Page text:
Holly Gatzke, UNR Cooperative Extension Educator in Lincoln County, presented a proposal to county commissioners July 25 for permission to apply for grant money of $180,000 each for the adult and youth Workforce Connections.The funding would expand the program’s operation to service the Mesquite/Overton/Moapa area.

This would be in collaboration with local groups and the Cooperative Extension in that area.

Commissioner Varlin Higbee gave his support and explained that local elected officials have reorganized their program in the last year and now have what is called a One Stop Program. He said, “This allows a person who is out of work and needs training for a new career to get all that’s needed at just one location, instead of having to go here for one thing, over there for another, and still a third place for something else. One group will submit a bid for all and then the group that wins the bid will gather the subcontractors from across town and have them all in one place.”

He said Workforce Connections has asked the Lincoln County Extension to do this because of the success this program has had. “It will be able to work successfully in the Mesquite area as well.”

Gatzke said, for the Lincoln County program, “This is an opportunity to expand down there for a couple of reasons. One, my counterpart, Carol Bishop, is down in that area and she says they are in dire need down there for this type of program, and I have even had feedback from the community of Mesquite itself asking for assistance. We contacted the extension office that covers the Mesquite and Moapa area and worked with them. I even asked them straight up if they saw a need for workforce. And their immediate answer was yes. Then we talked with others and determined there was a strong support for such a program in the area.”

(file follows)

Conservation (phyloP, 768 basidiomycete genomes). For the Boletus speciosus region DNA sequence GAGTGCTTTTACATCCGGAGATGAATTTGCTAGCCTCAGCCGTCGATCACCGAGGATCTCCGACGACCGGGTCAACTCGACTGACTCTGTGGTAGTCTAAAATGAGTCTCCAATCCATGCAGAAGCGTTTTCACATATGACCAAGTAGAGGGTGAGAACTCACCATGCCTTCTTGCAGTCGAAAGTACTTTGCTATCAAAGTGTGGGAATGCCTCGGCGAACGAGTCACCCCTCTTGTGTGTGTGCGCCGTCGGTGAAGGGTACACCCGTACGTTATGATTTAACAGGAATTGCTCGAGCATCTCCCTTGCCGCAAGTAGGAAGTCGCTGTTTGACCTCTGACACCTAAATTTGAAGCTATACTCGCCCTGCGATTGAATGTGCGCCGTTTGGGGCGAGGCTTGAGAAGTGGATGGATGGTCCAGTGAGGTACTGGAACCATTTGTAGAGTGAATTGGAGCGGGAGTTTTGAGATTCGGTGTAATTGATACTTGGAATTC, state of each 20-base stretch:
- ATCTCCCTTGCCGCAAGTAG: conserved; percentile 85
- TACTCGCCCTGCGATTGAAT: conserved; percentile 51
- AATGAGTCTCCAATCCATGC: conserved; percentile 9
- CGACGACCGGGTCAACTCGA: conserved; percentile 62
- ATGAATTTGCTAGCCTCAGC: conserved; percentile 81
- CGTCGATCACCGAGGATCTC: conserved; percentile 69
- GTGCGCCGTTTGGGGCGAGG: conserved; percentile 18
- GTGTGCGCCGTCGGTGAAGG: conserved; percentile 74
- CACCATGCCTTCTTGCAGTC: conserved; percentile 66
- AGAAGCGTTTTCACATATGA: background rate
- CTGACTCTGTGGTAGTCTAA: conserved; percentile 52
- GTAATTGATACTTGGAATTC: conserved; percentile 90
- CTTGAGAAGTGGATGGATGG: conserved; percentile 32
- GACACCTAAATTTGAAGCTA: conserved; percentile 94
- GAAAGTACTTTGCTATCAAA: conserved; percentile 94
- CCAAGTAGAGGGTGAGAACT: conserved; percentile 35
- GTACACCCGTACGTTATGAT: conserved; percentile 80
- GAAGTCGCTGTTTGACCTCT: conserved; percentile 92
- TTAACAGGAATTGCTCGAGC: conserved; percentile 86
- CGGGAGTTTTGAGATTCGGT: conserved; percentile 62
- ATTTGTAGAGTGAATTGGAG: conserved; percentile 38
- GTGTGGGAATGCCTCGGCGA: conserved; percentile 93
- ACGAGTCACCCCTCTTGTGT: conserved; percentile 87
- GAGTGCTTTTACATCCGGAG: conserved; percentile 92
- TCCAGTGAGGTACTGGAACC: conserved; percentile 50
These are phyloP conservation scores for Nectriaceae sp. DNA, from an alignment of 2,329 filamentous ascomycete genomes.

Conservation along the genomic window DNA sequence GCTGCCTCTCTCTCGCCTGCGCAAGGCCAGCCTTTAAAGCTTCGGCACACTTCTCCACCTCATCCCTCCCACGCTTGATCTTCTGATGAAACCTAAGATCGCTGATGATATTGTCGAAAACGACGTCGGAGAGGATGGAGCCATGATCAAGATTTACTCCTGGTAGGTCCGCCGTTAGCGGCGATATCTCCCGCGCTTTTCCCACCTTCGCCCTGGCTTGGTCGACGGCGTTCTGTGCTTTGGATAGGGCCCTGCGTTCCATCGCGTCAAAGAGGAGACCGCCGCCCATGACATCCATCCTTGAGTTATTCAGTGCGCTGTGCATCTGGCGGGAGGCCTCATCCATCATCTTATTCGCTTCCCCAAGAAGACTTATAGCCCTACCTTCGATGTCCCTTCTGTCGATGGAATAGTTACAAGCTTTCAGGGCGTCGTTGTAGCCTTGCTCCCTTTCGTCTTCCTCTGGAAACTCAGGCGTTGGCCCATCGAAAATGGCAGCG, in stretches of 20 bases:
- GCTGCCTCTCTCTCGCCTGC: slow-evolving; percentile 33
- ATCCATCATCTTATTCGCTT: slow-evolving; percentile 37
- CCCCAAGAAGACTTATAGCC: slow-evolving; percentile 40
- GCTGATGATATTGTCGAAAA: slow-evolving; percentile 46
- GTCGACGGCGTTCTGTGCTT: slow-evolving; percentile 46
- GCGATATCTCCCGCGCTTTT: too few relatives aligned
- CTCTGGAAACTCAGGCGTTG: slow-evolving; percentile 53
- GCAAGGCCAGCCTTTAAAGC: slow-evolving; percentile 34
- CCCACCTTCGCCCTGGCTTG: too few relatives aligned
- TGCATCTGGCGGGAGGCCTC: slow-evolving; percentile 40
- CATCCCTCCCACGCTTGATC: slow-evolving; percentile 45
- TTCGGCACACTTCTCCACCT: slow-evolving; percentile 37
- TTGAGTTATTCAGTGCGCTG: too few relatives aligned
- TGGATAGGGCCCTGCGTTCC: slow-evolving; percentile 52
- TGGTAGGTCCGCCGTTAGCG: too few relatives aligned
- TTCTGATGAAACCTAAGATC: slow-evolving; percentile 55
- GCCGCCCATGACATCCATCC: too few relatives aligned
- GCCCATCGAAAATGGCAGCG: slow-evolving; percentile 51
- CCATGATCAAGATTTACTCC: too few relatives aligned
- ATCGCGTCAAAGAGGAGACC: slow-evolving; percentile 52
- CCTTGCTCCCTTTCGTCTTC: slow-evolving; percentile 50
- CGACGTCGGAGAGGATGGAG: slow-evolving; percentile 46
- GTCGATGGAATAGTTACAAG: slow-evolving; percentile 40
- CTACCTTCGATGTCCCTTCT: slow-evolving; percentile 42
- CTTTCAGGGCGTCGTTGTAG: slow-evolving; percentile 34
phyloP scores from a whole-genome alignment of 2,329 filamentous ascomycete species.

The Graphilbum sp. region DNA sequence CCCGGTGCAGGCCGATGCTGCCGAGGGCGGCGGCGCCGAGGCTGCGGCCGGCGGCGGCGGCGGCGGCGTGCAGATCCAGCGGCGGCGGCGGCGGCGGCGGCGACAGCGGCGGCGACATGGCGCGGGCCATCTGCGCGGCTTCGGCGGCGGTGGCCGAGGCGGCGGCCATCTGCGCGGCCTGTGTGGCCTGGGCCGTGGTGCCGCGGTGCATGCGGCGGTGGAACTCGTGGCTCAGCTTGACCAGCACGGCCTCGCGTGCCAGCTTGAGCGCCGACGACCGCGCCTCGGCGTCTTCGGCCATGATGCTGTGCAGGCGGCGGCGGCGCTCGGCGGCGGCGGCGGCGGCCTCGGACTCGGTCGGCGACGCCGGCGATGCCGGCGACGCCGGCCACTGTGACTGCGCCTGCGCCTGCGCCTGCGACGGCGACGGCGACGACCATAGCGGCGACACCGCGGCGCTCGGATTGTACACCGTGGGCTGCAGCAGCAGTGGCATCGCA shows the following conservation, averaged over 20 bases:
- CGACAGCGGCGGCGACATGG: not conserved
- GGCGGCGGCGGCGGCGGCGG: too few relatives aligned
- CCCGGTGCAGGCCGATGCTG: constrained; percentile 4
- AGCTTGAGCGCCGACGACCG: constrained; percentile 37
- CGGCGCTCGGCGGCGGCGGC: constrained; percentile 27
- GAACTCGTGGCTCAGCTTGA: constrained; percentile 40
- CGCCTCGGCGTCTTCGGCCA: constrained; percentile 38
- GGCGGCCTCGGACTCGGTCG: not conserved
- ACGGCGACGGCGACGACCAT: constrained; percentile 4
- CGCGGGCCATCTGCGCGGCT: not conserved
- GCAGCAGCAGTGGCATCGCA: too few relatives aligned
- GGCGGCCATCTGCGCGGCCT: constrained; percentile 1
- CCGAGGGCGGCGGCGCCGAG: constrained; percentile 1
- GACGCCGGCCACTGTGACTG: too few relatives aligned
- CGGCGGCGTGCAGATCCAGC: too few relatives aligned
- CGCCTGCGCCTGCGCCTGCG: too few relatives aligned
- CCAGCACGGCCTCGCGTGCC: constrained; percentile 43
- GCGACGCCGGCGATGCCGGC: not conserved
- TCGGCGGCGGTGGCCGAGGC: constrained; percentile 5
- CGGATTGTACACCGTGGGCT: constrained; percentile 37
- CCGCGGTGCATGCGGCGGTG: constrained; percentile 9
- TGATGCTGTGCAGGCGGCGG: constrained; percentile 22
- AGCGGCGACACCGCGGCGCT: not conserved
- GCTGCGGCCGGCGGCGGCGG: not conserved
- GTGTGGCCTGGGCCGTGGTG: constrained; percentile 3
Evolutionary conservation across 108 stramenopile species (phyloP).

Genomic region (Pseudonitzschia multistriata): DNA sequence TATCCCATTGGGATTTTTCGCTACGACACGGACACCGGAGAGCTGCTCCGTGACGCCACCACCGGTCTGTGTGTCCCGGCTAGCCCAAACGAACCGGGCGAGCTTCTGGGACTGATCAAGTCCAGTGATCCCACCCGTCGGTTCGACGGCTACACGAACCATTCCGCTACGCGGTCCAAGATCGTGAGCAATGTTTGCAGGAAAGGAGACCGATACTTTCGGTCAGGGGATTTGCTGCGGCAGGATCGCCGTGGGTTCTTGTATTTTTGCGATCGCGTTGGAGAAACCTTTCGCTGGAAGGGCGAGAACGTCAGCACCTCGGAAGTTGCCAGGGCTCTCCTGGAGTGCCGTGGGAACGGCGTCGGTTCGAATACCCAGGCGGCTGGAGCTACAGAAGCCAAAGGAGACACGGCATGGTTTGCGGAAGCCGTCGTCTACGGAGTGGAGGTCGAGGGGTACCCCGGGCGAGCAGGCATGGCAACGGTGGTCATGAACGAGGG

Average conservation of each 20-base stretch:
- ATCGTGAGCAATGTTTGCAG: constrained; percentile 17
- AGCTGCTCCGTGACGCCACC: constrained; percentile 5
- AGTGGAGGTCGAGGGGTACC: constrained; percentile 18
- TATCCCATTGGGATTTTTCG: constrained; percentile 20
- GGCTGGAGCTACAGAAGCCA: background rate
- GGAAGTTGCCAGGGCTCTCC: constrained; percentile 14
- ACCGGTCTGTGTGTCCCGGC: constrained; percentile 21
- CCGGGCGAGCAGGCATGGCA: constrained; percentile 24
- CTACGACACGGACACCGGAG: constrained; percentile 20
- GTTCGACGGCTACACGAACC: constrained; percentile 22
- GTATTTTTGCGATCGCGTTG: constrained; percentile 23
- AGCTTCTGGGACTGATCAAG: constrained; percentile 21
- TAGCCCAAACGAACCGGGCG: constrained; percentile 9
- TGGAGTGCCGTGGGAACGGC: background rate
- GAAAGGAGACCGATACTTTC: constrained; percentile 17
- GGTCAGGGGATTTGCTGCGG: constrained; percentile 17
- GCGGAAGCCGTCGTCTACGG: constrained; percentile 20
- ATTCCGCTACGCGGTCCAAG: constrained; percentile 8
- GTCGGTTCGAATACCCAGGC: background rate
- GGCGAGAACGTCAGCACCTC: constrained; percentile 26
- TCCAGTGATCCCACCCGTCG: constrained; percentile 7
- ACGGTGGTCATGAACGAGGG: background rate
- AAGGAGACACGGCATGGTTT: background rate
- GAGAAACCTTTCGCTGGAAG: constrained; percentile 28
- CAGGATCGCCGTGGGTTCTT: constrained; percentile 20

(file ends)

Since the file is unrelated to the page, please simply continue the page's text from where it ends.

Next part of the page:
She added, “It’s an opportunity to provide something for Mesquite they really need. They have a higher unemployment rate than does Lincoln County, and we could work with new businesses wanting to come there to find them the employees they need. It would also be a great way to create great relations with the City of Mesquite.”

In addition, the City of Caliente has been working with the water and sewer agencies in Mesquite, “and we are looking at doing a collaborative training program with them,” Gatzke said.

If the program does go forward, she said “Carol (Bishop) would be on the ground working at that end, making sure it is running right, and we hire people down there like we have people hired here to run it. However, she said, “We would have to run the money through Lincoln County because we need somebody, an agency that is well established in handling the bookkeeping to do that.”

The targeted start date is October 1, 2016, Gatzke said.

The Workforce Connections office in Las Vegas office covers Nye, Lincoln, Clark and Esmeralda Counties,
“It’s a stretching of our office to go there,” she said, “but I think there is a benefit that is really needed because they don’t have a workforce office and haven’t had a stable contract or one up and running like this for years, like we have been able to do here in Lincoln County.”

Higbee said if it proved successful, when the contracts are renewed in a few years, it could expand upwards of $400,000 to $600,000.

After listening to Gatzke’s presentation, commissioners unanimously approved the proposal for the grant application with the understanding they have a chance to review the final proposal when developed.

Gatzke said Workforce Connections has tightened up the rules, “that you have to have 10 to 15 years of a good financial system in place before you can apply for a contract, and I think the local business development agencies in Mesquite were denied because of that, but we would be willing to collaborate with them.”

Paul Mathews asked what would be the benefit to Lincoln County. Gatzke said she thought the major benefit would be good will relations between the county and the Mesquite/Moapa areas. “It’s something we can give back. Often we don’t have that opportunity.”